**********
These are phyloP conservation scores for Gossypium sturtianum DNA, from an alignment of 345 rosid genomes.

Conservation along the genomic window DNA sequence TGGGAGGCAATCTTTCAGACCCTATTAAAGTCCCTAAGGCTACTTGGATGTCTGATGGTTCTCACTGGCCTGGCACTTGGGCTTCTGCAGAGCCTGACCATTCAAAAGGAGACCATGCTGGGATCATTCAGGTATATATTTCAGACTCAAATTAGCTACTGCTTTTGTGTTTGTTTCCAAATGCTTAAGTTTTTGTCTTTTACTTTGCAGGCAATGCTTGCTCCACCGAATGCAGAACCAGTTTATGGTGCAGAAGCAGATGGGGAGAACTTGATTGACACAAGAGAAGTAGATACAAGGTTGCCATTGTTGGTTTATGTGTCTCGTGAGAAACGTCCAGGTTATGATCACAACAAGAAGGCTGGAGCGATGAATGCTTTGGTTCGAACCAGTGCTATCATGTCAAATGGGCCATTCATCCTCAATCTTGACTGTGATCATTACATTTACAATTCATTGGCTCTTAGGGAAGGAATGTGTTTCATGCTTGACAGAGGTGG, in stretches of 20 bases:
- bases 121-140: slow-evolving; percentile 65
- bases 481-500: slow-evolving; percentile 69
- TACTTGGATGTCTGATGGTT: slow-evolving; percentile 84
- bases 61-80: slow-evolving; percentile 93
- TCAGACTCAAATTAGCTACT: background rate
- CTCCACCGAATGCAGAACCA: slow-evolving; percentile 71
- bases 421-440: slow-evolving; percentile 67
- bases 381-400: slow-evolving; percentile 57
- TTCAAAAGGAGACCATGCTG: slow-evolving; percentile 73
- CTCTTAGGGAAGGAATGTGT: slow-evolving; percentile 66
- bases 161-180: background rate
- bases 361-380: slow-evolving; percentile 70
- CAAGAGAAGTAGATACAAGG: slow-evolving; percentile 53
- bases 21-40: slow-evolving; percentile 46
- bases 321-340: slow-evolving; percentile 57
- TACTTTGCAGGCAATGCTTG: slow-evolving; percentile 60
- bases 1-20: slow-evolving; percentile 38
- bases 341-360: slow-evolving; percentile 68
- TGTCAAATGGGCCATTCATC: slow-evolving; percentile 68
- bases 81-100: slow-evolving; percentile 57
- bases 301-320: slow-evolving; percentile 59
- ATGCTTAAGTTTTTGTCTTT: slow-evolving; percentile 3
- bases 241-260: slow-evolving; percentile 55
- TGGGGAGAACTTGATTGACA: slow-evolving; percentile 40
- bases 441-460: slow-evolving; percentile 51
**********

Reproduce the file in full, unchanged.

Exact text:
These are phyloP conservation scores for Gossypium sturtianum DNA, from an alignment of 345 rosid genomes.

Conservation along the genomic window DNA sequence TGGGAGGCAATCTTTCAGACCCTATTAAAGTCCCTAAGGCTACTTGGATGTCTGATGGTTCTCACTGGCCTGGCACTTGGGCTTCTGCAGAGCCTGACCATTCAAAAGGAGACCATGCTGGGATCATTCAGGTATATATTTCAGACTCAAATTAGCTACTGCTTTTGTGTTTGTTTCCAAATGCTTAAGTTTTTGTCTTTTACTTTGCAGGCAATGCTTGCTCCACCGAATGCAGAACCAGTTTATGGTGCAGAAGCAGATGGGGAGAACTTGATTGACACAAGAGAAGTAGATACAAGGTTGCCATTGTTGGTTTATGTGTCTCGTGAGAAACGTCCAGGTTATGATCACAACAAGAAGGCTGGAGCGATGAATGCTTTGGTTCGAACCAGTGCTATCATGTCAAATGGGCCATTCATCCTCAATCTTGACTGTGATCATTACATTTACAATTCATTGGCTCTTAGGGAAGGAATGTGTTTCATGCTTGACAGAGGTGG, in stretches of 20 bases:
- bases 121-140: slow-evolving; percentile 65
- bases 481-500: slow-evolving; percentile 69
- TACTTGGATGTCTGATGGTT: slow-evolving; percentile 84
- bases 61-80: slow-evolving; percentile 93
- TCAGACTCAAATTAGCTACT: background rate
- CTCCACCGAATGCAGAACCA: slow-evolving; percentile 71
- bases 421-440: slow-evolving; percentile 67
- bases 381-400: slow-evolving; percentile 57
- TTCAAAAGGAGACCATGCTG: slow-evolving; percentile 73
- CTCTTAGGGAAGGAATGTGT: slow-evolving; percentile 66
- bases 161-180: background rate
- bases 361-380: slow-evolving; percentile 70
- CAAGAGAAGTAGATACAAGG: slow-evolving; percentile 53
- bases 21-40: slow-evolving; percentile 46
- bases 321-340: slow-evolving; percentile 57
- TACTTTGCAGGCAATGCTTG: slow-evolving; percentile 60
- bases 1-20: slow-evolving; percentile 38
- bases 341-360: slow-evolving; percentile 68
- TGTCAAATGGGCCATTCATC: slow-evolving; percentile 68
- bases 81-100: slow-evolving; percentile 57
- bases 301-320: slow-evolving; percentile 59
- ATGCTTAAGTTTTTGTCTTT: slow-evolving; percentile 3
- bases 241-260: slow-evolving; percentile 55
- TGGGGAGAACTTGATTGACA: slow-evolving; percentile 40
- bases 441-460: slow-evolving; percentile 51